Startups welcome move to ease rules for issuing differential voting shares

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The decision of the government to amend the Companies Act with with the aim to enable Indian entrepreneurs to retain control of their companies as they raise equity capital from global investors with DVR (Differential Voting Rights) shares, increasing it to 74 per cent of total voting rights from the existing 26 per cent, has been welcomed by the startup fraternity in the country.

“Easing the rules for issuing differential voting shares up by 48 percentage points—from 26 per cent to 74 per cent—is a welcome decision for the technology companies, especially startups. It would now ease the promoters who generally are the majority and controlling stakeholders in early stage startups to gain access to the cutting edge innovation in technology and pave the way ahead for their companies to become unicorns (valuation of more than $1 billion) of the industry. It will also help the promoters of Indian companies to gain control of their vision, resulting in exponential growth and maintain the long-term value for shareholders, even if they raise equity capital from global investors,” remarked Rajiv Ranjan, founder of the P2P lending startup PaisaDukan.

Experts had raised concerns of the founders community about the marginalisation of founders' equity during the course of successive rounds of fund raising. The new norms provisioned by corporate affairs ministry insulate the founders and protect their role. Experts have also pointed out that this is a prevailing practice in developed economies—different shareholders have different voting rights. This helps founders to have higher control over the operations and decision making of the company even though their equity stake might be lower.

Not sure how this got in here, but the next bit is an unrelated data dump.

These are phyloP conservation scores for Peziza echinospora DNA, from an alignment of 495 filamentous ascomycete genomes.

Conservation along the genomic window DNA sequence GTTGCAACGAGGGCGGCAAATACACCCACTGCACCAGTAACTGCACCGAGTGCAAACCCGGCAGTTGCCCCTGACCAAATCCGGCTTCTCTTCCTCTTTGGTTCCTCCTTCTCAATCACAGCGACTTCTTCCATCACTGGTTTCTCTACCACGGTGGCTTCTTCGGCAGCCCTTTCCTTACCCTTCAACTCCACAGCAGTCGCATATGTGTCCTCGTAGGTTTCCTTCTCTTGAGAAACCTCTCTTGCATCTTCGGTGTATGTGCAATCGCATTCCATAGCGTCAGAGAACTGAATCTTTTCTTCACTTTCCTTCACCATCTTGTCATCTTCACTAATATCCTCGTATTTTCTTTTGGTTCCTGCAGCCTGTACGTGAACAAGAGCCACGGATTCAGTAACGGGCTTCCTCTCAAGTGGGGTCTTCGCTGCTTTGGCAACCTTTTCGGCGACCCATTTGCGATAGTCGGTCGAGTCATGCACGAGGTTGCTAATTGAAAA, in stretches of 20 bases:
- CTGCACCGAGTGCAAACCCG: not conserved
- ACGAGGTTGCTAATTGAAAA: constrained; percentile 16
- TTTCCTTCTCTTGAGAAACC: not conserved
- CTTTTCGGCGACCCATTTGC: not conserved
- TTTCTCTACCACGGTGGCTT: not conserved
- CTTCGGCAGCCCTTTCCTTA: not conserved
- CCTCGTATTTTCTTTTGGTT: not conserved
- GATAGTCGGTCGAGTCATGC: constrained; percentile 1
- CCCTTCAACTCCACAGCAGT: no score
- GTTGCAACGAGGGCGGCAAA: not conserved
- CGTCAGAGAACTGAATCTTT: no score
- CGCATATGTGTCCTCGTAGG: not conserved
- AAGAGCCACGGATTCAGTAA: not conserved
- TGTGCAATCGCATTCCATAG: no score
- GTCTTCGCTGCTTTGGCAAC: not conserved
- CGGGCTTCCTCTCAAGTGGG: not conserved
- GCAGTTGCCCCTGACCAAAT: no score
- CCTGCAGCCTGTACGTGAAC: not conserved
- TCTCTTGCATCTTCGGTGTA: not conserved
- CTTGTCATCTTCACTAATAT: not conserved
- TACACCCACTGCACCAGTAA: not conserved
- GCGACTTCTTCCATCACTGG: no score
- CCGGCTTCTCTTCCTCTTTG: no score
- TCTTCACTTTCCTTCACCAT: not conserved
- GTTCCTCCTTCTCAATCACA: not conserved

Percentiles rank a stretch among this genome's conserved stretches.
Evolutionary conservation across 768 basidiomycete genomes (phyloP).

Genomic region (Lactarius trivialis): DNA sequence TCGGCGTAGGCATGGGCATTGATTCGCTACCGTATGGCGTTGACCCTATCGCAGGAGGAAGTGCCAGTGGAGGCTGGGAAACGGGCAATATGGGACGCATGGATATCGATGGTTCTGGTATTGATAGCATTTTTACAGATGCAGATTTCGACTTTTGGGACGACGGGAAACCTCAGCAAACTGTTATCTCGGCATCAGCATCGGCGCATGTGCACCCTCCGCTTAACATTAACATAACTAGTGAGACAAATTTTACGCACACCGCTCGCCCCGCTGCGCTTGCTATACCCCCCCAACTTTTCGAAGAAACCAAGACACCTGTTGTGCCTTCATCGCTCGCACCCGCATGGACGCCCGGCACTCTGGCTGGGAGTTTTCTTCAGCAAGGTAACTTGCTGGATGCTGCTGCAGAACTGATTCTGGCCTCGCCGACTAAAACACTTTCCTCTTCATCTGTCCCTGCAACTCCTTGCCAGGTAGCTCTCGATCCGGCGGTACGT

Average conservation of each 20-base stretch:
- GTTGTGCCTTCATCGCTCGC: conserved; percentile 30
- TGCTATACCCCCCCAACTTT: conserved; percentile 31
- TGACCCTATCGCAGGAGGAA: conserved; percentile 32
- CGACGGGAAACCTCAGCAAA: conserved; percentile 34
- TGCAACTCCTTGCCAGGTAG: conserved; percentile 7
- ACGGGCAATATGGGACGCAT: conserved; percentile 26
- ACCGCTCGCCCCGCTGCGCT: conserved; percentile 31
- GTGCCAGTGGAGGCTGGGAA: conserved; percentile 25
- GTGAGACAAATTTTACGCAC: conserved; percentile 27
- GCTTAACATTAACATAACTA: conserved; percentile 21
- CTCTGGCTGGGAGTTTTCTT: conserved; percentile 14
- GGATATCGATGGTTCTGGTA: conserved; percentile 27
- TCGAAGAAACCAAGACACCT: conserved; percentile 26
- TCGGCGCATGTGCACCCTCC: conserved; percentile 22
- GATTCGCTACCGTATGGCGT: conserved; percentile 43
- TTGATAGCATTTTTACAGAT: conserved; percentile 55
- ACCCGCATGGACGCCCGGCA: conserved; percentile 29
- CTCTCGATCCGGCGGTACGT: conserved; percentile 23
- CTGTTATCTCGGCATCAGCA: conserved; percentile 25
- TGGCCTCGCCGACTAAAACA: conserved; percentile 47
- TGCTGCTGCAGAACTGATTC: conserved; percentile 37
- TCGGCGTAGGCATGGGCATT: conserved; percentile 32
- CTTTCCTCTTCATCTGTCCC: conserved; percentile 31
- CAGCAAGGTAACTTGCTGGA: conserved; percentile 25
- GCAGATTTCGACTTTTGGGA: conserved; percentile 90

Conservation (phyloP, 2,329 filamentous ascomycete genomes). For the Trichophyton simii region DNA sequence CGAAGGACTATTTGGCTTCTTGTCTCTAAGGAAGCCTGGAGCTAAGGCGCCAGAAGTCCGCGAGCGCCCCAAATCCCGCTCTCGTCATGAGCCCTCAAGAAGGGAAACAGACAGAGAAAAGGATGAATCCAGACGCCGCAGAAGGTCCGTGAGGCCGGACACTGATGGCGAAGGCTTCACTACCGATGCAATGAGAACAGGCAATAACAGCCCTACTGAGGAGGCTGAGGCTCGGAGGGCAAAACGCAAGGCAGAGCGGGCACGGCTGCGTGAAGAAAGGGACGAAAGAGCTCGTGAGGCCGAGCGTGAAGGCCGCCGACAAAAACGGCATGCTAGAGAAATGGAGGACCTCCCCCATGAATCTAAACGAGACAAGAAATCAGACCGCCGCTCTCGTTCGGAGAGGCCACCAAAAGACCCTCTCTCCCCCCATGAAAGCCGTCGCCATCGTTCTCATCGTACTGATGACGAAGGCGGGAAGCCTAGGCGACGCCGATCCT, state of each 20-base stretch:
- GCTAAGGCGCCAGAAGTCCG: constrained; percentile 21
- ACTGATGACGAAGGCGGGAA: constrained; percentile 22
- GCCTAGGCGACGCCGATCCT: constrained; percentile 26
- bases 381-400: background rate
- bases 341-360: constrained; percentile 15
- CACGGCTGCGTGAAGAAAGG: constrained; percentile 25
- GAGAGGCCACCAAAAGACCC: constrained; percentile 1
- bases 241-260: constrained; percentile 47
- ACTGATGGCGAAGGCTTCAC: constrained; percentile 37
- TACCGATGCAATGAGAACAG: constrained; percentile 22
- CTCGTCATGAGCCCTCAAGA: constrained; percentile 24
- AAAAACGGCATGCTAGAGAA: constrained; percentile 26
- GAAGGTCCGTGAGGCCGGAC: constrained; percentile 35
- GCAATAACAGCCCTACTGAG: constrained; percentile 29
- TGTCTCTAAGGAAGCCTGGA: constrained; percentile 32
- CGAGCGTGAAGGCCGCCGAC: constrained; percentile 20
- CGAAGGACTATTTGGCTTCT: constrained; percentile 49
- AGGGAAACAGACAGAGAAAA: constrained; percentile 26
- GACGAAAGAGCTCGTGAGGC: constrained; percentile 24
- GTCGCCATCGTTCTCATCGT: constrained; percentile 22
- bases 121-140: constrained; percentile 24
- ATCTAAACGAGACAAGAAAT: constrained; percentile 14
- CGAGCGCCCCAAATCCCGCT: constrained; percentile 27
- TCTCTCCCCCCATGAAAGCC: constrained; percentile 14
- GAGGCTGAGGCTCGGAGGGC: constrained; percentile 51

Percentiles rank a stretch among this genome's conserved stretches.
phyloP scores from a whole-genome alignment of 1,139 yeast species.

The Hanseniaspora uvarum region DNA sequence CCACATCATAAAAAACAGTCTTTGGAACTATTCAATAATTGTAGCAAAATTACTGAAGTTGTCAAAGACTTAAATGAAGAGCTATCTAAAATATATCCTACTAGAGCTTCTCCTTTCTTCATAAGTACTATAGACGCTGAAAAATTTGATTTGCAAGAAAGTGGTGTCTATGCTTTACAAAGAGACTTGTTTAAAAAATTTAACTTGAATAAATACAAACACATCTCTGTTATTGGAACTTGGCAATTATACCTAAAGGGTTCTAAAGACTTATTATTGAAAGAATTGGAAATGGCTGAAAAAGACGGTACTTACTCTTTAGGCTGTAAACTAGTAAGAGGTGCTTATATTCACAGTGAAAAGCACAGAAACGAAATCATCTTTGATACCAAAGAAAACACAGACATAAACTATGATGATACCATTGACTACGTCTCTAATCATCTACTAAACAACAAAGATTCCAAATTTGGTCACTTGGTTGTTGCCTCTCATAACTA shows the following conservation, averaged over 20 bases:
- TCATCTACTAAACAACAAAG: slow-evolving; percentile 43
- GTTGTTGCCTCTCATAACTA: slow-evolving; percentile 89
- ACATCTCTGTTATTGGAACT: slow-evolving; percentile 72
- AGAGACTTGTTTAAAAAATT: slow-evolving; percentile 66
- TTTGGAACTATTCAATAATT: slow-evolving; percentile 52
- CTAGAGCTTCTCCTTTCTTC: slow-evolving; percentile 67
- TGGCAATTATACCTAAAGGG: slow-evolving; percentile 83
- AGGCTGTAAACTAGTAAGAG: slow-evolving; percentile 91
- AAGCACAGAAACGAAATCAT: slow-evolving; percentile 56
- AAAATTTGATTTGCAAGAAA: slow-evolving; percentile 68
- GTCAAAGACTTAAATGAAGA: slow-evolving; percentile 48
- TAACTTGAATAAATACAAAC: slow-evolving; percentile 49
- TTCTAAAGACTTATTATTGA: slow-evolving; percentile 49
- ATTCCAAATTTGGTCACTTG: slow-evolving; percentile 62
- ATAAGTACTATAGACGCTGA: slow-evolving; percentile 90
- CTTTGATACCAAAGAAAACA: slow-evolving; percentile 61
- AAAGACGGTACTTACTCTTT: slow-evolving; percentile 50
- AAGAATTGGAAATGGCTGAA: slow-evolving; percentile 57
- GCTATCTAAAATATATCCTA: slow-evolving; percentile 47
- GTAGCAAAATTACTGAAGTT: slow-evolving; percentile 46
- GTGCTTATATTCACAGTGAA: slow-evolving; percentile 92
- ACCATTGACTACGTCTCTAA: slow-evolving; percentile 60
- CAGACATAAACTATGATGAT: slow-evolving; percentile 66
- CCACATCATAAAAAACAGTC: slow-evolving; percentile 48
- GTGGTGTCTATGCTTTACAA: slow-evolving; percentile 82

“A lot many times we see that founders' stake goes below 25 per cent and they lose overall decision making control of the company. Sometimes, this become a problem for a company as investors with no ground understanding of the business dominate the decision making body. If founders have proper control through voting rights, the company can be managed better, which we see in US or European startups. This change will create a good environment in the startups and founders may not hesitate to raise more capital through dilution as they can retain more voting rights to enjoy business control.” said Bhavin Patel, co-founder, LenDenClub, a P2P fintech startup.

Market analysts have also observed that this move will particularly attract promoters who are looking to raise capital. With this move, the founders of the company can have a long-term vision and need not worry about losing control. This is particularly common in countries like the US and China, with many known founders using dual class share structure. “With this ease in norms, we will see many startups getting listed on domestic stock exchange to raise funding and this shall also give wings to Indian startups envisioning to be future unicorns,” said Abhishek Gandhi, co-founder, RupeeCircle, a fintech startup.

Experts such as Geetika Dayal, executive director of TiE Delhi-NCR, observed that this move will ensure that as innovative ventures continue to grow, their long-term vision and business strategy remain in the hands of their promoters and founders. “This will allow technology entrepreneurs to pursue institutional investments and drive hyper growth for their ventures without the fear of diluting their equity stakes,” added Dayal.

Market experts such as Alok Shende of Ascentius Consulting feel that though it is a very positive move, there is also a flip side to it. “These new norms could end up creating perverse incentives, where low stake founders could bear upon disproportionate influence at their companies, adversely influencing shareholder rights,” remarked Shende.